What’s The Difference Between Bluetooth, Bluetooth Smart, and Bluetooth Smart Ready?

 

 

Bluetooth, Bluetooth Smart, and Bluetooth Ready – What’s the difference?? Today we thought we would tackle the question of the differences between the Bluetooth protocols, and what it means to you.

We will get started with a little recent history. Up until the fall of 2011, there was just plain old Bluetooth. This is the Bluetooth protocol that you would find in cell phones, wireless Bluetooth headsets, and Bluetooth connections found in laptop computers.So what is the definition of Bluetooth? Well, Wikipedia says this:

Bluetooth is a proprietary open wireless technology standard for exchanging data over short distances (using short-wavelength radio transmissions in the ISM band from 2400–2480 MHz) from fixed and mobile devices, creating personal area networks (PANs) with high levels of security. Created by telecoms vendor Ericsson in 1994, it was originally conceived as a wireless alternative to RS-232 data cables. It can connect several devices, overcoming problems of synchronization.

Bluetooth is managed by the Bluetooth Special Interest Group, which has more than 16,000 member companies in the areas of telecommunication, computing, networking, and consumer electronics. The SIG oversees the development of the specification, manages the qualification program, and protects the trademarks. To be marketed as a Bluetooth device, it must be qualified to standards defined by the SIG. A network of patents is required to implement the technology and are licensed only for those qualifying devices; thus the protocol, whilst open, may be regarded as proprietary.”

OK, so Bluetooth is a wireless connection that uses the same frequency as home WiFi. The protocol is different than WiFi, and it is not compatible with WiFi. The working connection distance is not as great, with a typical connection distance of 10 feet, although connection distances of 30 feet can be obtained.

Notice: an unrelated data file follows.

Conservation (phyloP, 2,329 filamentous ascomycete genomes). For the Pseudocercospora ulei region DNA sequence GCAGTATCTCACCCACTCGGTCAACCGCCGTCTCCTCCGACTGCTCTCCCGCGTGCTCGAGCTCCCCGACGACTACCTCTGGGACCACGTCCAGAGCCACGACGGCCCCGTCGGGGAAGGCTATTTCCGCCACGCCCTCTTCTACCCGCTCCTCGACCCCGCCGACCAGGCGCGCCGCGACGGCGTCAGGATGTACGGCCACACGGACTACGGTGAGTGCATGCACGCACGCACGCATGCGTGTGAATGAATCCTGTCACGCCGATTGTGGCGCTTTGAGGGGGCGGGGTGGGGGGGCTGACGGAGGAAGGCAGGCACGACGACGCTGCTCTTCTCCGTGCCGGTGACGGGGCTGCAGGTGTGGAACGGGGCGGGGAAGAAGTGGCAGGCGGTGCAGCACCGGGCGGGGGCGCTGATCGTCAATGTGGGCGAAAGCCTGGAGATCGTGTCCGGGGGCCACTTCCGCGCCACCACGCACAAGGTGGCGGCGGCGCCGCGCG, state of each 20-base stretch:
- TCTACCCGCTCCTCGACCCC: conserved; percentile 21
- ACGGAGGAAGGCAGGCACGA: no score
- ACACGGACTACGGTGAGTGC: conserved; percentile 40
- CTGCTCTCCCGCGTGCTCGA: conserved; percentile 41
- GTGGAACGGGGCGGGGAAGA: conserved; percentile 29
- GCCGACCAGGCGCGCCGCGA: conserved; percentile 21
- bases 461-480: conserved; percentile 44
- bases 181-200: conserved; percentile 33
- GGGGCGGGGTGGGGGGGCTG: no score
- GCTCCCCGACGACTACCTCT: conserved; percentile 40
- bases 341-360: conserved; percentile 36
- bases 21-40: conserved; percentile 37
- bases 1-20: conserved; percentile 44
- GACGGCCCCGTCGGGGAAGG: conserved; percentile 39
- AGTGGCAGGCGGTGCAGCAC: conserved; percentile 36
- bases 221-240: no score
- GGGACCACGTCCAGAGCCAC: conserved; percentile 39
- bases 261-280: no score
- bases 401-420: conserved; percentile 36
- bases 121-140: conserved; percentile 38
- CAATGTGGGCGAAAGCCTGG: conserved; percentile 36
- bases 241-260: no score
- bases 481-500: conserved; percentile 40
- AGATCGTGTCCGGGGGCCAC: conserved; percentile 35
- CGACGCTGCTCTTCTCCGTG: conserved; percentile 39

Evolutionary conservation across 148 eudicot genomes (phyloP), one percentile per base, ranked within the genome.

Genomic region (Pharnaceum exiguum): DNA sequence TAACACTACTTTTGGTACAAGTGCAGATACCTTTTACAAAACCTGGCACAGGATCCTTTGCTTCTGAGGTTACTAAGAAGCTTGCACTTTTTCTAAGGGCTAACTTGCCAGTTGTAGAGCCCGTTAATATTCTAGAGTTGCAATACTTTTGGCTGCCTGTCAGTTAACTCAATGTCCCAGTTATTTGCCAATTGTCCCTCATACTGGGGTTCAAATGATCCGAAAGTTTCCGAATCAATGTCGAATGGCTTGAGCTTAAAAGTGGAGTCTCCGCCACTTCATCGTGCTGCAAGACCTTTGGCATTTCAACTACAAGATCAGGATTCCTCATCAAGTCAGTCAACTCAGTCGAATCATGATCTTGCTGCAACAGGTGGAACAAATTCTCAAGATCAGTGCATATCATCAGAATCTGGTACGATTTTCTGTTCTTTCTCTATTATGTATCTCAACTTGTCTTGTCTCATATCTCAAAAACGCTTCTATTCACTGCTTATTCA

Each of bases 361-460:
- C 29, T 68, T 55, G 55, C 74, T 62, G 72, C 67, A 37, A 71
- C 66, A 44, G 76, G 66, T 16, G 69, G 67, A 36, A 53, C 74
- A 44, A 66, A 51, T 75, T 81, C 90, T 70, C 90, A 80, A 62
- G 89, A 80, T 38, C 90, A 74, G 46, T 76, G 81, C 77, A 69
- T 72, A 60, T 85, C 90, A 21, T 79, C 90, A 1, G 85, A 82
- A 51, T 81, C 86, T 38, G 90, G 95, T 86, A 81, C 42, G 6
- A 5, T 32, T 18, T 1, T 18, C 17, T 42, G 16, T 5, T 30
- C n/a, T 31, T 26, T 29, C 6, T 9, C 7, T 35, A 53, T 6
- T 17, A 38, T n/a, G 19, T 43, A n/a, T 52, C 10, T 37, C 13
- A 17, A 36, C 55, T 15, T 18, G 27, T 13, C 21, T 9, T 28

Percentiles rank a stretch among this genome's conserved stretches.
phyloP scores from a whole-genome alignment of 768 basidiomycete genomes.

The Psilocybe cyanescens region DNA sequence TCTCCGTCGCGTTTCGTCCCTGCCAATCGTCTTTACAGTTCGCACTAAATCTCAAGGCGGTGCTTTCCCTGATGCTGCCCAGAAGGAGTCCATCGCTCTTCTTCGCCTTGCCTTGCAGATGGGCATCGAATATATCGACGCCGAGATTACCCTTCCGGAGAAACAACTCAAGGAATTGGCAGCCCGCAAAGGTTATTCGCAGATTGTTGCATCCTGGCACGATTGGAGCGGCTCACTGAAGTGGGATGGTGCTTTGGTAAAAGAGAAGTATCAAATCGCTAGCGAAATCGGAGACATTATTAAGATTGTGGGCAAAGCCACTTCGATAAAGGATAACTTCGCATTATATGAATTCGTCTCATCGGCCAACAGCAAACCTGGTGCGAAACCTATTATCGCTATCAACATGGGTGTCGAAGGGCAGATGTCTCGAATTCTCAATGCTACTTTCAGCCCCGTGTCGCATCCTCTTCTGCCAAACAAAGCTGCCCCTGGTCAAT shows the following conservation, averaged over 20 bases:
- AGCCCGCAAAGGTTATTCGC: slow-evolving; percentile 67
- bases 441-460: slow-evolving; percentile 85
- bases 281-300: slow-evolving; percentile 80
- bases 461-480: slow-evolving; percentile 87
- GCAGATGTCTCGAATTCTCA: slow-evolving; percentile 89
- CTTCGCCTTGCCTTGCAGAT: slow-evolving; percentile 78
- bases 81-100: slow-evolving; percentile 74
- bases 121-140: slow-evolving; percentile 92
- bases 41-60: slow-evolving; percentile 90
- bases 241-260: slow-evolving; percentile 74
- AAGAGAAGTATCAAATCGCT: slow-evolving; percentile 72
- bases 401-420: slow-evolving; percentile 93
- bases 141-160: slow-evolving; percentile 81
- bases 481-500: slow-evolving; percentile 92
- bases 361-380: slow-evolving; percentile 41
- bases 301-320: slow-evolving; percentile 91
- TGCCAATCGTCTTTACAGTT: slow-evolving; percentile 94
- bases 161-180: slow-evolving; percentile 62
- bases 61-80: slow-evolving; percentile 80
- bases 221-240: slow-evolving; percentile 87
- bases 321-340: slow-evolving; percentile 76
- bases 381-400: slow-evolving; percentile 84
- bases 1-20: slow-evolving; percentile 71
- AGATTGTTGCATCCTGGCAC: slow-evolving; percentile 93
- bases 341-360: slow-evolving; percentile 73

Easy enough! So life is good, and we can go on with our business. Well, not so fast. As I said, last fall, new Bluetooth protocols were introduced. The protocols that were released are called Bluetooth Smart, and Bluetooth Smart Ready. So what is the difference between Smart and Smart Ready, and how are they different from the standard Bluetooth protocol? This is where we can get into a lengthy discussion. The really short answer is that standard Bluetooth is considered version 2.1+EDR, which stands for Enhanced Data Rate. In June of 2010, a new spec was approved, called Bluetooth 4.0. A subset of Bluetooth 4.0 is a protocol called Bluetooth Low Energy. Bluetooth Low Energy (BLE) is aimed at very low power applications that can run off of a coin cell. In the fall of 2011, heart rate monitor sensors were introduced, and given the  “Bluetooth Smart” logo. Also, the logo “Bluetooth Smart Ready” was given to hosts. Hosts can be considered a computer, smart phone, or data watch that talks to a sensor.